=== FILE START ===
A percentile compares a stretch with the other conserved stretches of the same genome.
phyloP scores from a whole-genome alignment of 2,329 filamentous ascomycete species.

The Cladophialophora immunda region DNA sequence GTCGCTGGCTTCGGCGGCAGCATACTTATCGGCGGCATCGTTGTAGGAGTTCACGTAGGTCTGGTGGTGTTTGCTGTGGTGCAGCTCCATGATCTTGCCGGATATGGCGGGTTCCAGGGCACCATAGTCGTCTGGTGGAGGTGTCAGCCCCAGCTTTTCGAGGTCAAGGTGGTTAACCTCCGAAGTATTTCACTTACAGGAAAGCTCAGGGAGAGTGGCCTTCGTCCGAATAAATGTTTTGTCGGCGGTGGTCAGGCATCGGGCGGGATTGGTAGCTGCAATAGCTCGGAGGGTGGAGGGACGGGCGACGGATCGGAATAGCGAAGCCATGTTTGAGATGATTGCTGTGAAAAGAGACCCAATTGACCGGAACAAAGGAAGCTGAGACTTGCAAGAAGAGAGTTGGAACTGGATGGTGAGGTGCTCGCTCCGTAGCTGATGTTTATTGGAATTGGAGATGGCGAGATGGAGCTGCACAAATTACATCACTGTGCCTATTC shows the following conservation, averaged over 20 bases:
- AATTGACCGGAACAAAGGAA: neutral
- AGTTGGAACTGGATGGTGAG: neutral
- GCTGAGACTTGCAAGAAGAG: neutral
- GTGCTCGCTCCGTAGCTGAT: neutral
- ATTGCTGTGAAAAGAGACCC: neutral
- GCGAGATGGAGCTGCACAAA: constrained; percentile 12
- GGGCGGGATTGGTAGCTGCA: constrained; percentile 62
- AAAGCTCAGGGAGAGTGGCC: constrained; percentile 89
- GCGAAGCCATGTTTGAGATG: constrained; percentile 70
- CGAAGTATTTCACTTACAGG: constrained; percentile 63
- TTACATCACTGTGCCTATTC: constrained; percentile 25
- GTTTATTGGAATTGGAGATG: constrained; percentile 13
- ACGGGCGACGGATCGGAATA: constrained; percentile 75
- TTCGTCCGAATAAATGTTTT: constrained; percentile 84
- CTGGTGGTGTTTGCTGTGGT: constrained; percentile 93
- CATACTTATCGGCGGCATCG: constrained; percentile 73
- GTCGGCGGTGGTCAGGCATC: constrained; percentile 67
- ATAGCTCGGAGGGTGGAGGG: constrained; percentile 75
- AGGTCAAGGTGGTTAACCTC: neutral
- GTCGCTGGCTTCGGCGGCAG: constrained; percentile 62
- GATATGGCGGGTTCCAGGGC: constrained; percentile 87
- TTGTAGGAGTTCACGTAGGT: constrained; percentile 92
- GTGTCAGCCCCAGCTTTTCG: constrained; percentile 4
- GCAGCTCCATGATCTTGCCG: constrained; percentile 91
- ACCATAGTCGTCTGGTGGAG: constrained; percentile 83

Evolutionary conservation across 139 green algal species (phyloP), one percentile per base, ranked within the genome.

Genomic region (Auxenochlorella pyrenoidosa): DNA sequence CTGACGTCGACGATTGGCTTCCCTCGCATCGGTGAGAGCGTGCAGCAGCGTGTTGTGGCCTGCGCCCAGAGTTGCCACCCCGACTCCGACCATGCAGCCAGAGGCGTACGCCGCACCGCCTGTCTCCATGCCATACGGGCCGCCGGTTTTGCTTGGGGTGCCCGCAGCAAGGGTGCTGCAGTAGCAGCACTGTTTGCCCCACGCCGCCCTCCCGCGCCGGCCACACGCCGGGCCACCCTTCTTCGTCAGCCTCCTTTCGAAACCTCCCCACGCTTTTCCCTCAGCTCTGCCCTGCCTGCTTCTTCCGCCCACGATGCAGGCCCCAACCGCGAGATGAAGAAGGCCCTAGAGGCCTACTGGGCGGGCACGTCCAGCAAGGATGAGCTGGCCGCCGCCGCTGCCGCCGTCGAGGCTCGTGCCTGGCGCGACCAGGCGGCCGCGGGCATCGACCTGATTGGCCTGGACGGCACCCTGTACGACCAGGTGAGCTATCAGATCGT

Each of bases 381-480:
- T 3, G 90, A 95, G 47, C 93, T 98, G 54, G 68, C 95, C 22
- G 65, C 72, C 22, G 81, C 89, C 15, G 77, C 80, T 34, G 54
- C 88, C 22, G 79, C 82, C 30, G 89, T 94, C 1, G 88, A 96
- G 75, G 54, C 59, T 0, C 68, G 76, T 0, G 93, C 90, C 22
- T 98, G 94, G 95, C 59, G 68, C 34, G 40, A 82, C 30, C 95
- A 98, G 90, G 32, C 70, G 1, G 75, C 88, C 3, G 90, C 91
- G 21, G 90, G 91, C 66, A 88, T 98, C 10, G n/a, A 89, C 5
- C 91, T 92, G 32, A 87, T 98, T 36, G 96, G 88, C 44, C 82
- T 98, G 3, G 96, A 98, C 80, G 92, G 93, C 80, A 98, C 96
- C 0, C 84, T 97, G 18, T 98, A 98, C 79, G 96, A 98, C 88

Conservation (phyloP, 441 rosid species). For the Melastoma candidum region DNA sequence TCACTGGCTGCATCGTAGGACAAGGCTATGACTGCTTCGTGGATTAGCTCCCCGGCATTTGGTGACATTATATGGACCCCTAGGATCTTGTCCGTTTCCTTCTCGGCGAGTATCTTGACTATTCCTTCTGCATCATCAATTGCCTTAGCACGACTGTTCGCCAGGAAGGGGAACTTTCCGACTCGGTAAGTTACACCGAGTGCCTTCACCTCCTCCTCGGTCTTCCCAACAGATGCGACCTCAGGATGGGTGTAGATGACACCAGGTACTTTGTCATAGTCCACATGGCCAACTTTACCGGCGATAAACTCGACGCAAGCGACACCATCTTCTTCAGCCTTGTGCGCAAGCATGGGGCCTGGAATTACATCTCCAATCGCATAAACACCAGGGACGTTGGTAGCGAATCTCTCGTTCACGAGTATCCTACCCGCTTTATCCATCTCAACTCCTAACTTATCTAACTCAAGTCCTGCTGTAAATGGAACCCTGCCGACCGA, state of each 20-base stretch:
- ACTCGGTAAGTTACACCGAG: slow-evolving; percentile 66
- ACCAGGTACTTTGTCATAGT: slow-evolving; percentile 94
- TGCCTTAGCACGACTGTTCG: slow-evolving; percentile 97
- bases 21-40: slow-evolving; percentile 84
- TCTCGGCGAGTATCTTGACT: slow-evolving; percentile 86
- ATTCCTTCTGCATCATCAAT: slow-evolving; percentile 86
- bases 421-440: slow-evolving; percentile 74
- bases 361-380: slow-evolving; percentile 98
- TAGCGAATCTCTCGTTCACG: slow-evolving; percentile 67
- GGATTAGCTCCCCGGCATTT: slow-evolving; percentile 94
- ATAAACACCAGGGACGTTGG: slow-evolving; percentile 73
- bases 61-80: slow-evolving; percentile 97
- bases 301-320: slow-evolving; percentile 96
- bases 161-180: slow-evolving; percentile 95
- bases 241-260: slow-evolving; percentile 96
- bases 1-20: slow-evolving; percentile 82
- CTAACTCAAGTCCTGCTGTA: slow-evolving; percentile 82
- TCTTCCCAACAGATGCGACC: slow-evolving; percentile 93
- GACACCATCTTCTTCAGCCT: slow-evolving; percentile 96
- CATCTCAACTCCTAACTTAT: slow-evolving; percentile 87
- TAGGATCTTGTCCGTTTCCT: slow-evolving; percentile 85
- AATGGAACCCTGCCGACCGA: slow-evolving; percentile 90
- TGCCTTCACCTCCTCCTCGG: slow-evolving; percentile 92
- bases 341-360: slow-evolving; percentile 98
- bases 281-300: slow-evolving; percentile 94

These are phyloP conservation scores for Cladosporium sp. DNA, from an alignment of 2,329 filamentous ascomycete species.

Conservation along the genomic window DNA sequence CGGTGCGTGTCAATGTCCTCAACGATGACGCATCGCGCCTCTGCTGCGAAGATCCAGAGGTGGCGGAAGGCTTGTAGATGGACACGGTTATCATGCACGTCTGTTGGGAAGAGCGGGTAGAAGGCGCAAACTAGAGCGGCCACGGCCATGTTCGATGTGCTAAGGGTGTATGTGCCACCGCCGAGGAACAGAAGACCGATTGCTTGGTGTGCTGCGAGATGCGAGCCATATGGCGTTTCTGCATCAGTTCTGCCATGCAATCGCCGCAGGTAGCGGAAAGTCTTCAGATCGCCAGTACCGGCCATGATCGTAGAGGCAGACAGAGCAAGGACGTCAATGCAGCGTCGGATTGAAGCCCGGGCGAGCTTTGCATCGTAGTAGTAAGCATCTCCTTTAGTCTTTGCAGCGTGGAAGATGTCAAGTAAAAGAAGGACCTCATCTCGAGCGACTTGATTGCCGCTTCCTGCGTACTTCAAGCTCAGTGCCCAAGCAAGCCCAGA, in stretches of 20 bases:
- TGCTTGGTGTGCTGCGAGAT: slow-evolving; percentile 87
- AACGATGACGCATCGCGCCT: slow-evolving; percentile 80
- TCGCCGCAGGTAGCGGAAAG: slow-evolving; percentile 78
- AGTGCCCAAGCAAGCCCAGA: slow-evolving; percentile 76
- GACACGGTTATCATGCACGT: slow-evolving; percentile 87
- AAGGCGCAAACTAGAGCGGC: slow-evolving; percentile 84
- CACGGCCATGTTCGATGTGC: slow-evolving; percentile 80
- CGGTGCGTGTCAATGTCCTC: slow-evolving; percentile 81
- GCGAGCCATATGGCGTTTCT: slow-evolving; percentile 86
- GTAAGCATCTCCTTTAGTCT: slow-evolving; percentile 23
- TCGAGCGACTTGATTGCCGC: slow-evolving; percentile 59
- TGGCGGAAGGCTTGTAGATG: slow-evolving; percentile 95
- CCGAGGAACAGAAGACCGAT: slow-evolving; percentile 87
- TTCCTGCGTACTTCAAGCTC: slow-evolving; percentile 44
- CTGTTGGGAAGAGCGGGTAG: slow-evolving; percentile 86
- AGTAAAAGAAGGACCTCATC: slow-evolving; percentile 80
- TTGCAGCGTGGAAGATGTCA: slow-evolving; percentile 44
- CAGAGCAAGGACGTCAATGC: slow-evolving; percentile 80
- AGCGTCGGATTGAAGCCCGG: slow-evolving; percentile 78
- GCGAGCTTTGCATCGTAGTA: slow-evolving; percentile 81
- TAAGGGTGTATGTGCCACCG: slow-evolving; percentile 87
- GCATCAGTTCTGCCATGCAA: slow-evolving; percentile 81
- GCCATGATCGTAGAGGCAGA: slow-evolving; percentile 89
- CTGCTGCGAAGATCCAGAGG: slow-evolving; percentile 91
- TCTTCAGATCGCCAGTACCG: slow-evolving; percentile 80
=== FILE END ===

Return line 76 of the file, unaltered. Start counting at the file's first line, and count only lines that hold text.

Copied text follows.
- CACGGCCATGTTCGATGTGC: slow-evolving; percentile 80